Each one of my offenders was someone I knew, someone to some degree (however small) that I trusted. Each one of my offenders acted out in sexual violence without maliciously pre-meditating their actions. They acted out in a moment of embodying the rape culture that they were raised in. Because of that same rape culture, I never had any idea that what was happening to me was not my fault or was not something I had somehow asked for. Each one of my offenders was someone with whom, in addition to their sexual violence, I shared happy occasions, laughter, and fun. They were people that I loved.
Marina Abramovic Is My Mother IS a #metoo story. However, it is also a story that reaches beyond the simplicity of declaring that I was raped. I was raped. I was violated. AND, I was confused and, sometimes, complicit. My offenders were wrong to do what they did. They took something from me that it has taken me most of my life to get back. But this declaration is not accusatory, nor do I make it in order to free myself from silence. I have not really been silent. I make the declarations I make in Marina Abramovic Is My Mother so that you can understand that sexual violence is so pervasive, so threaded into the rape culture in which we live that you might not even recognize it if it happens to you; you might not even recognize it when she tells you it happened to her. I also make these declarations in order to help you understand that sexual violence is just one part of a much larger story; both in our culture AND in our private lives. Our stories – thankfully – are far bigger and far more complex and far more tragic and far more interesting than the moments in which we were victimized.
Regardless of whether our offenders are called out or brought to justice, we are stronger, more solid, more capable, and more fearless than we might have lead ourselves, at one time, to believe. This is one of the truths that Marina Abramovic has taught me. This is one of the Truths of Marina Abramovic Is My Mother.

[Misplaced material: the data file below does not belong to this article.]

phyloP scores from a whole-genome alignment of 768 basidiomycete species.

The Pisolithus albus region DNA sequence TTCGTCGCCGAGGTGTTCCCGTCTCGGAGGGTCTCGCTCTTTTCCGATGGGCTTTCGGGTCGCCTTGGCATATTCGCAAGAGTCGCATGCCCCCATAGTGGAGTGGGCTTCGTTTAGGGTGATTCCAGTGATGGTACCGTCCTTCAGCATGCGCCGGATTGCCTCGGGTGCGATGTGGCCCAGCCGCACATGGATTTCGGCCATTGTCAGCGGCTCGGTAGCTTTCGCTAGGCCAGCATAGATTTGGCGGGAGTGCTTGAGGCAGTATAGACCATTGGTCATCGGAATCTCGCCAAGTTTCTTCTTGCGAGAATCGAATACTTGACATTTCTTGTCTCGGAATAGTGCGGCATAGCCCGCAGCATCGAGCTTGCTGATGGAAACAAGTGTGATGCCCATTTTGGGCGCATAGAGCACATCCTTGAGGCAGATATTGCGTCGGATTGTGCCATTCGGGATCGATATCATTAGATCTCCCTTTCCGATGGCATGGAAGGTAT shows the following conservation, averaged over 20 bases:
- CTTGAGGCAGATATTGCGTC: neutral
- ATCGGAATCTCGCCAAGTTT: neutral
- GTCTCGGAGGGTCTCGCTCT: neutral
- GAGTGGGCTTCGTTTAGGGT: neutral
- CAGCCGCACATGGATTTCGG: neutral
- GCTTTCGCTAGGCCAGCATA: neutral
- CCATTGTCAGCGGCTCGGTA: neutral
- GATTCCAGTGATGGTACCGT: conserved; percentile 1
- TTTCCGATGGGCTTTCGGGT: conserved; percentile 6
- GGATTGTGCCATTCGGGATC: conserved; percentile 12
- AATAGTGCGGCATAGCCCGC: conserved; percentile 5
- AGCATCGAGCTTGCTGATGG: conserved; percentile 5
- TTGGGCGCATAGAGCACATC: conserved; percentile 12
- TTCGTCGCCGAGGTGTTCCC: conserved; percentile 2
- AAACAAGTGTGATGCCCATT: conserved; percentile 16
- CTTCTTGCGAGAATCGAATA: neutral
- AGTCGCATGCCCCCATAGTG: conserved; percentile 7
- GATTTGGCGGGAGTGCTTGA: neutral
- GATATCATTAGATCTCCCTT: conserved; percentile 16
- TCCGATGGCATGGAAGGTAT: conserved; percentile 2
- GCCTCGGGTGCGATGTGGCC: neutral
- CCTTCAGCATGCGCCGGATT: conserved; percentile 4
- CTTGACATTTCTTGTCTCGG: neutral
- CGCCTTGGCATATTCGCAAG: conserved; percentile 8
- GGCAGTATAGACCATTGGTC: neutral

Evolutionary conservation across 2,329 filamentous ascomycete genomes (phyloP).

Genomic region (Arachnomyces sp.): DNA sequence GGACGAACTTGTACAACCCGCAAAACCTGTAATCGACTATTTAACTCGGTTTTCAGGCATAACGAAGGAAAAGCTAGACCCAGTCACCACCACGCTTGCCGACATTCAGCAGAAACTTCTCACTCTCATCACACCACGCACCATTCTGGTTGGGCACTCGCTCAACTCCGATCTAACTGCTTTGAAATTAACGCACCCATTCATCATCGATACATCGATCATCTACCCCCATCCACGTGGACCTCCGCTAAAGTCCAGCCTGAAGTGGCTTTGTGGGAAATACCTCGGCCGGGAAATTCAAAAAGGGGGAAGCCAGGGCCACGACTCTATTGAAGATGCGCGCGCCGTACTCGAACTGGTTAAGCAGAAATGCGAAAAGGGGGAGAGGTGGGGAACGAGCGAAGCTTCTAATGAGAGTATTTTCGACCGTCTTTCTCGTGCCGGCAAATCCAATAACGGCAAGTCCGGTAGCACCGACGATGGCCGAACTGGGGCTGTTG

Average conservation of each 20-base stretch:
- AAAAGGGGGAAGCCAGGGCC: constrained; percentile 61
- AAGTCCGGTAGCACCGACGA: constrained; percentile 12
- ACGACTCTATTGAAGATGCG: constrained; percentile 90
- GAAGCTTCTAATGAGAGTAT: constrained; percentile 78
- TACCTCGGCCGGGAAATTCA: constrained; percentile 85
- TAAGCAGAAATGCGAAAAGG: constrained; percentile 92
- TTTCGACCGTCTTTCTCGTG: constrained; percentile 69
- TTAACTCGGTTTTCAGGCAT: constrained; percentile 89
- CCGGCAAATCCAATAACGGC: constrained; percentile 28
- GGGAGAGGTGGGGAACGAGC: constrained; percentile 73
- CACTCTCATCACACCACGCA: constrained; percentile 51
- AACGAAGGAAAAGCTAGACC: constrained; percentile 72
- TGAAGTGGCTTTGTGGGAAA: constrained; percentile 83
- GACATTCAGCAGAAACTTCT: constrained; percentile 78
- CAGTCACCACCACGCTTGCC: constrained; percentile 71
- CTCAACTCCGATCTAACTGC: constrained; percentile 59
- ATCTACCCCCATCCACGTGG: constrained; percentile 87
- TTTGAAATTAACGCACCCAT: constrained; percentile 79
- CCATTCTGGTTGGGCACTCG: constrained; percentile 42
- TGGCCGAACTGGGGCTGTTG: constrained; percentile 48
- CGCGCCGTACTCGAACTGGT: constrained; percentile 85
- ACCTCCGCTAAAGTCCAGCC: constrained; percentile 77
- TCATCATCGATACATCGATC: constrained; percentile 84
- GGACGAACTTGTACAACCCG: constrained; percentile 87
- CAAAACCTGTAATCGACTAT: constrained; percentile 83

I have written about the difficulty and insufficiency of separating "truth" from "fiction" in this work. However, I want to make something plain: I am the survivor in this story. The sexual abuse and assault that is described in this story was experienced -- in truth, in reality, in NONfiction -- by me. EVERY part of the story that details sexual abuse, assault or rape is TRUE. I have written in many other places, in many other works about the childhood sexual abuse, sexual assault and rape that I have experienced in my life. There was no denying the influences these events had on my psyche as I allowed myself to experience and be healed by Abramovic's work and so, they were an essential element in this work. Also, having experienced sexual abuse, sexual assault and rape in my young life was a primary contributor to the enlarging and sensationalizing of my childhood story in my own head. That is, my childhood, in some ways (not in EVERY WAY, but in some ways) felt absolutely terrifying to me. Because of the sexual abuse, sexual assault and rape, my childhood and early adulthood felt much scarier and much larger and much other-worldly than it really was. There is something in me that used to tell this sensationalized story (the story of the ugly duckling) to myself that has, since I found Abramovic's work, calmed down. Facing the FACT of my sexual abuse, sexual assault and rape -- without the drama of a swan raised as a duck -- has healed the child that used to think there was something wrong with her, that she had done something wrong, that she had some reason to be ashamed. I have absolutely NO reason to be ashamed. I have absolutely NO reason to not declare these events as truth because I did not cause them and I did not perpetrate them. I also did not make them up -- which is the convenient thing the world tells little girls who have been violated: "You must've made that up." It is also the convenient thing we tell ourselves when a hard truth comes spinning to the surface: "She must've made that up." It would be all too convenient if every #metoo story was, in fact, made up. It would mean that every woman with a story is just insane or, at least, just a horrible liar. I am an artist. I am a writer. But I am not a liar -- and, I am also, no longer, a little girl.